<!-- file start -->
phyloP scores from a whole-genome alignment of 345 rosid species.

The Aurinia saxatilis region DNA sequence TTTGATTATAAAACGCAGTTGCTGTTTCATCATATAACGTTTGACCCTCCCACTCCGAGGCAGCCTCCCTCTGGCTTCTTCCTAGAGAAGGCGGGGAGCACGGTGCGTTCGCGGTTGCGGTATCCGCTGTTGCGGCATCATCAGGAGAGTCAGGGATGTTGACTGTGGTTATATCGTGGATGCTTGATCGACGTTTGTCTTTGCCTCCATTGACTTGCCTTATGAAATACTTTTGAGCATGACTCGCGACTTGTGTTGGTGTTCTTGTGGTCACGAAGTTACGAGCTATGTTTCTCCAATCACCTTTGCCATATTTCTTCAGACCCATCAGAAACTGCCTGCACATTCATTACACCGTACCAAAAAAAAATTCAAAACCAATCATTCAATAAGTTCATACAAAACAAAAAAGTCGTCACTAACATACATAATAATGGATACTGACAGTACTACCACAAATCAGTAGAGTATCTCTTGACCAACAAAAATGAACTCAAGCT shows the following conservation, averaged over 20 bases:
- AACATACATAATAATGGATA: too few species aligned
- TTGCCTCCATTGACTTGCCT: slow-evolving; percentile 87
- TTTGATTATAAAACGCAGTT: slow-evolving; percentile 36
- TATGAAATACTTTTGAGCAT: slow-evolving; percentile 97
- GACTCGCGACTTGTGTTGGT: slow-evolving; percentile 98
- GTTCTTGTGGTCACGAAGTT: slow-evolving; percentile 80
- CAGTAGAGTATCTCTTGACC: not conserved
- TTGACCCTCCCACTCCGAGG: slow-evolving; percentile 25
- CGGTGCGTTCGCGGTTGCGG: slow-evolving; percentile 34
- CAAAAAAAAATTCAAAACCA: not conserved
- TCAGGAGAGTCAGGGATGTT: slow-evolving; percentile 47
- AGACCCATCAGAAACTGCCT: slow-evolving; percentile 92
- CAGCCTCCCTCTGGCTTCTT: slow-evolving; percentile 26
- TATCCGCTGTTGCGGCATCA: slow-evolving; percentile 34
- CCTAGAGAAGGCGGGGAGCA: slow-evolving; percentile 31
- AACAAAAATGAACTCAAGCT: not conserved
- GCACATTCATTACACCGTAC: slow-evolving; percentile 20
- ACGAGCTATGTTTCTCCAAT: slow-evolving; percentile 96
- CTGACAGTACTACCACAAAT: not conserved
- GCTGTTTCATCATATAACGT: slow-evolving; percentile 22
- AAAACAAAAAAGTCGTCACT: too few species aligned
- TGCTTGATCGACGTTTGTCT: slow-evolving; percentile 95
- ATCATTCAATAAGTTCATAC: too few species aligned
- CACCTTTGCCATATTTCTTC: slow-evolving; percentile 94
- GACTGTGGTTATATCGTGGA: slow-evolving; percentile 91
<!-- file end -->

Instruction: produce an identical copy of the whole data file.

phyloP scores from a whole-genome alignment of 345 rosid species.

The Aurinia saxatilis region DNA sequence TTTGATTATAAAACGCAGTTGCTGTTTCATCATATAACGTTTGACCCTCCCACTCCGAGGCAGCCTCCCTCTGGCTTCTTCCTAGAGAAGGCGGGGAGCACGGTGCGTTCGCGGTTGCGGTATCCGCTGTTGCGGCATCATCAGGAGAGTCAGGGATGTTGACTGTGGTTATATCGTGGATGCTTGATCGACGTTTGTCTTTGCCTCCATTGACTTGCCTTATGAAATACTTTTGAGCATGACTCGCGACTTGTGTTGGTGTTCTTGTGGTCACGAAGTTACGAGCTATGTTTCTCCAATCACCTTTGCCATATTTCTTCAGACCCATCAGAAACTGCCTGCACATTCATTACACCGTACCAAAAAAAAATTCAAAACCAATCATTCAATAAGTTCATACAAAACAAAAAAGTCGTCACTAACATACATAATAATGGATACTGACAGTACTACCACAAATCAGTAGAGTATCTCTTGACCAACAAAAATGAACTCAAGCT shows the following conservation, averaged over 20 bases:
- AACATACATAATAATGGATA: too few species aligned
- TTGCCTCCATTGACTTGCCT: slow-evolving; percentile 87
- TTTGATTATAAAACGCAGTT: slow-evolving; percentile 36
- TATGAAATACTTTTGAGCAT: slow-evolving; percentile 97
- GACTCGCGACTTGTGTTGGT: slow-evolving; percentile 98
- GTTCTTGTGGTCACGAAGTT: slow-evolving; percentile 80
- CAGTAGAGTATCTCTTGACC: not conserved
- TTGACCCTCCCACTCCGAGG: slow-evolving; percentile 25
- CGGTGCGTTCGCGGTTGCGG: slow-evolving; percentile 34
- CAAAAAAAAATTCAAAACCA: not conserved
- TCAGGAGAGTCAGGGATGTT: slow-evolving; percentile 47
- AGACCCATCAGAAACTGCCT: slow-evolving; percentile 92
- CAGCCTCCCTCTGGCTTCTT: slow-evolving; percentile 26
- TATCCGCTGTTGCGGCATCA: slow-evolving; percentile 34
- CCTAGAGAAGGCGGGGAGCA: slow-evolving; percentile 31
- AACAAAAATGAACTCAAGCT: not conserved
- GCACATTCATTACACCGTAC: slow-evolving; percentile 20
- ACGAGCTATGTTTCTCCAAT: slow-evolving; percentile 96
- CTGACAGTACTACCACAAAT: not conserved
- GCTGTTTCATCATATAACGT: slow-evolving; percentile 22
- AAAACAAAAAAGTCGTCACT: too few species aligned
- TGCTTGATCGACGTTTGTCT: slow-evolving; percentile 95
- ATCATTCAATAAGTTCATAC: too few species aligned
- CACCTTTGCCATATTTCTTC: slow-evolving; percentile 94
- GACTGTGGTTATATCGTGGA: slow-evolving; percentile 91